Column Enterprise IT is about solving problems, but for those who work in the field there's an index of irony in that statement. The further you go towards sales and marketing, the more problems are solved; the further towards the engine room of making this stuff work, the more problems appear.
Which is why JetBrains feels so comfortable talking about pain. The company has launched a cloud-hosted version of its TeamCity continuous integration (CI) system, which exists to manage the pipeline that all trendy IT shops have installed and through which the intellects of brave men and women are turned into saleable products.
The pipeline, you may remember from your days at dev school, replaced the waterfall of the ancients. By automating test and production and removing the hidden world of silos, smooth well-ordered efficiency could be married to rapid change. The marketing was impeccable, because the bad things about non-agile dev really were that bad. But guess what? Pain is still here. It's just moved around a bit.
In particular, JetBrains has identified the agony of YAML as being strong enough to justify their particular brand of analgesic. And it's true – claiming that YAML causes suffering is like saying cutting your toenails with a chainsaw will reduce your shoe size. The solution, says the IDE and domain specific language (DSL) company, is an IDE and a DSL.
Hold hard. How come devops, the saviour of the IT world, has this pain point in the first place? What did we miss last time? YAML is, admittedly, something of a hot mess. It has structural faults – syntactic white space may be the stupidest idea since God invented the pigeon – and allowing non-quoted strings is as unpleasant as clothes-optional day at a trampoline club. But most of the problem isn't really YAML's fault, it's that what it's being asked to do is specify and control unfettered complexity.
Is that anything else's fault? You can click the mouse pointer of blame on Kubernetes, which consumes most of the world's YAML and which, by dint of doing quite so many different things, demands quite so many ways of describing how they can be done. DSLs certainly hide complexity beneath prepackaged, tuned methods of handling them. But that complexity exists because, well, IT has to work in the real world and that's a very messy place. If you want to do something that the DSL isn't very specific about, the pain comes back.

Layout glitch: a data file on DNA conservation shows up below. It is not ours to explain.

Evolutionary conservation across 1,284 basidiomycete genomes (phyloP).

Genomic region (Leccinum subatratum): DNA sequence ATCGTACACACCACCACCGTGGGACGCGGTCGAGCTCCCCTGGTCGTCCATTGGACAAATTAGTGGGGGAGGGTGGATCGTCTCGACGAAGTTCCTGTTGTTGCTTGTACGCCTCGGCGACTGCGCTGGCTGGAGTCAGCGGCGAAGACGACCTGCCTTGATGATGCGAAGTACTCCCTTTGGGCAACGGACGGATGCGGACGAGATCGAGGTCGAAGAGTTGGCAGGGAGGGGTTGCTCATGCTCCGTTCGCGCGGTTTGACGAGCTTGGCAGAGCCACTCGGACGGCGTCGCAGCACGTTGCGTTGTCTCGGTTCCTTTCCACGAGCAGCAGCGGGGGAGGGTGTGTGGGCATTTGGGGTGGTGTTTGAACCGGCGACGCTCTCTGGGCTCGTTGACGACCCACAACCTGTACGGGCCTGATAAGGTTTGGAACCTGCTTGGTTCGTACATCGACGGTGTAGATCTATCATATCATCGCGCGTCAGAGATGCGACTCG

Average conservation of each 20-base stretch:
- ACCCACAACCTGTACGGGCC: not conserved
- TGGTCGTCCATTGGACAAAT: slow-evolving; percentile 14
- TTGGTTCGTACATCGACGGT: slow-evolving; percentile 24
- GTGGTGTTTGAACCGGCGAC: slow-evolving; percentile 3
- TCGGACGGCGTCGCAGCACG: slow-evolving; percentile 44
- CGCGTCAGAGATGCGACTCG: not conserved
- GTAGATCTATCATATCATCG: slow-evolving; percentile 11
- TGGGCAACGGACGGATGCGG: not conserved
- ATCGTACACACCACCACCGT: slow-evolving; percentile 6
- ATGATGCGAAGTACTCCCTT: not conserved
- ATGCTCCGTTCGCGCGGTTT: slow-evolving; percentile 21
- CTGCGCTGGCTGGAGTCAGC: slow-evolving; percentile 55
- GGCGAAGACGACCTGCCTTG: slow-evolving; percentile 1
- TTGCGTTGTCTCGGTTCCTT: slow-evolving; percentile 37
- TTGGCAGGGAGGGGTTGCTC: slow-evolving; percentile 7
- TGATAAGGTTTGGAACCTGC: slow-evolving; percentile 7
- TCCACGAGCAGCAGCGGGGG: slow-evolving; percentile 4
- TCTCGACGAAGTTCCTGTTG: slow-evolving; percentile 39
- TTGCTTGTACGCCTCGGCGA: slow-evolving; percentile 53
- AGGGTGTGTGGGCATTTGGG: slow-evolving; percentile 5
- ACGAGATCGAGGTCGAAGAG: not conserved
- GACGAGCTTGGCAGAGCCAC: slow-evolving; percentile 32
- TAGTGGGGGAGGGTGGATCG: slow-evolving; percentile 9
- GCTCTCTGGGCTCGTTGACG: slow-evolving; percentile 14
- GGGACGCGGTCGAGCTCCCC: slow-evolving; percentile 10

Where does it hurt?
Perhaps the clue's in the pain itself. In the messy real-world system of our bodies, pain isn't just there to make us miserable – a task that it is admittedly extremely good at.
It's there to signal that a problem exists, define where it is, and provide feedback on any mitigation we can try. And as humans, we learn that many mitigations to reduce pain – gin, wildly inappropriate sex, Minecraft – can do more harm. For pain to do good, it must have feedback.
Marketing always claims to understand that feedback. We are clever people, we have found the solution by analysing it, buy our stuff. But we aren't part of that loop, except in the abstract. TeamCity may remove YAML misery, but what if you like, are skilled in and are very productive with, YAML? Having to learn an alternative is gonna hurt, sucka.
They don't mention that in the marketing. Which is not to say anything particular about JetBrain, who are undoubtedly fine people with a good product; it's true of any change in how complex systems work where the complexity is just part of the physics. You can find hundreds of tolls and techniques for soothing the agony of YAML, but which works? The pain moves around, but where is it truly least?
Let's replicate the useful bits of mammalian pain by teaching our robot servants to feel it. There are many ways to make computers feel pain, and by that feeling help define where it comes from and provide that feedback on mitigation. Sentiment analysis is the creepiest, with AIs analysing keystrokes, mouse twitches, pauses, vocabularies and facial expressions. You don't want management anywhere near that, it's one short step away from re-education camps and attitude adjustment.
But having a hotkey to mash when you're frustrated by a tool's intransigence or a badly structured lump of refactoring fodder; that could tell you over time where your own daily devils live, and across a pipeline, across a company or even across the industry – we're all connected, right? – then real information will flow, and not manufactured by a company with an agenda to push. Open source market research is far less stupid than making a tab and a space mean different things.
In fact, in almost every development environment known to humanity and most especially including those built out of home workers, the most accurate and least intrusive way of finding the pain would be to teach our machines to recognize, grade and collate swear words. There is no finer, better modulated vocabulary for expressing pain, and our machines are finally up to the task of parsing our profanities. They are how we "do" pain.
The suggestion is only half in jest. Where open source has taken over from closed systems, it has allowed us to create and recreate new and better ways of working – the modern pipeline would be impossible otherwise. Where we communicate our pain with each other, the community improves. Pain is part of that, and it deserves to be liberated from its role as a tool of marketing and returned to the community as a channel of signalling, identifying and fixing problems. Next time you call a YAM file a fatherless son of a canine, you could be doing the world a favour. In fact, I'd swear to it. ®